And here‘s everything else that was wrong with the Oscars. [Bitch Flicks]

Lesbian representation in women’s magazines. [The Conversation]

Meet the Feminist Fucker: a guy who sees feminists as the ultimate conquest. [Spook Magazine]

ICYMI: When you realise all your passions are no longer cutting it.

Image via Disney.com.

TV: Catching Up on Women-Friendly Media.

emily nussbaum kristen wiig jenji kohan lena dunham mindy kaling sundance panel

Summer is usually a time when I catch up on TV shows I’ve neglected throughout the year.

In Australia, (when I owned a TV) all the shows would be on hiatus and in its place tennis and cricket as far as the eye can see. Likewise, American TV comes to a halt usually from about Thanksgiving which gives me ample time to keep up with the Kardashians or, in a more high brow vein, Breaking Bad, which I finally watched in its entirety this time last year.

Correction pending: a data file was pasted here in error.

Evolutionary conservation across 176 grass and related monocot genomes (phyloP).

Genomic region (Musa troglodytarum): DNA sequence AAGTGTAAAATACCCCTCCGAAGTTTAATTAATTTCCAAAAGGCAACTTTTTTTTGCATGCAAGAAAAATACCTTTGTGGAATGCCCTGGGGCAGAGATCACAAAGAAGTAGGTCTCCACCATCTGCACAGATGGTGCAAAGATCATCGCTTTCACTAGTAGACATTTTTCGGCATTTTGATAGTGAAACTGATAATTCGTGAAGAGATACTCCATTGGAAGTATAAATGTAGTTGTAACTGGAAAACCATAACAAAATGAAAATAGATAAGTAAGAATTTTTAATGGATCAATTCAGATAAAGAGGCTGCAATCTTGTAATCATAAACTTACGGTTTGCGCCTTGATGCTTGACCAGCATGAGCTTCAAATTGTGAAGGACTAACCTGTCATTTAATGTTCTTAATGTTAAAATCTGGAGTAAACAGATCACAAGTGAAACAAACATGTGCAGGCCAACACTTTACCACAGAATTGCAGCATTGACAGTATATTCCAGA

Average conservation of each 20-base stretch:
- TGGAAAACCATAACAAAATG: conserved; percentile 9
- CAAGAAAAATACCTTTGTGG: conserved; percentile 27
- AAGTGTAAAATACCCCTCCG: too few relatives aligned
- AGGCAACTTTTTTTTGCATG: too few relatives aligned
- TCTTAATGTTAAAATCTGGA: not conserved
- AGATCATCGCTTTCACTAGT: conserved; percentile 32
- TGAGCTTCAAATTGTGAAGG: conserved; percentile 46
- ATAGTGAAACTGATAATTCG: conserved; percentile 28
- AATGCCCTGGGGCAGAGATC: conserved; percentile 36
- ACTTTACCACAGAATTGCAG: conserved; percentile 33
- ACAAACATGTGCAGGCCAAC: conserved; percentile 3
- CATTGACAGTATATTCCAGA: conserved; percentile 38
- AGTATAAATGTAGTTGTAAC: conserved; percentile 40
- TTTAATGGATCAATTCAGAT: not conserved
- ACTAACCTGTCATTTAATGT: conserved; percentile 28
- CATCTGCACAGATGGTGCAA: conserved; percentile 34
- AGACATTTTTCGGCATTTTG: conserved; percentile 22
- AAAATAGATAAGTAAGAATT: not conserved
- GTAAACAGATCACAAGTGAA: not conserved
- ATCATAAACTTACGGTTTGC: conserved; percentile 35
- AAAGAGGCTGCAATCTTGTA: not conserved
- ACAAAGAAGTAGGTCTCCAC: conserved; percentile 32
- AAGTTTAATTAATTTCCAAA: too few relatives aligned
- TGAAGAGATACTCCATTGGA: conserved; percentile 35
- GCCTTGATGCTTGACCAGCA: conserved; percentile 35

Recently I lamented to a friend that this summer I’ve been watching more movies and, like, reading instead of catching up on shows like I should be. There’s so many on my list: The Good Wife, Orphan Black, Parks & Rec, House of Cards. I didn’t even watch American Horror Story: Freak Show when it started a few months ago and, low and behold, it just aired its season finale.

So what better time to catch up on it than this past (long) weekend? (And yes, I am well aware that AHS cannot be construed as women-friendly, but stay with me.)

I also have ample days off from my day job in the next week so, in addition to more freelance work and my side gig at OCW, I should be able to finish the 13 episode season by the next weeks’ end.

I intend to work just as hard throughout the year, but I also need to make sure I engage in self-care to keep the momentum up. So when I’ve emptied out my brain onto the page and filled it again with the words of others, what better way to unwind with some TV that functions as a hug?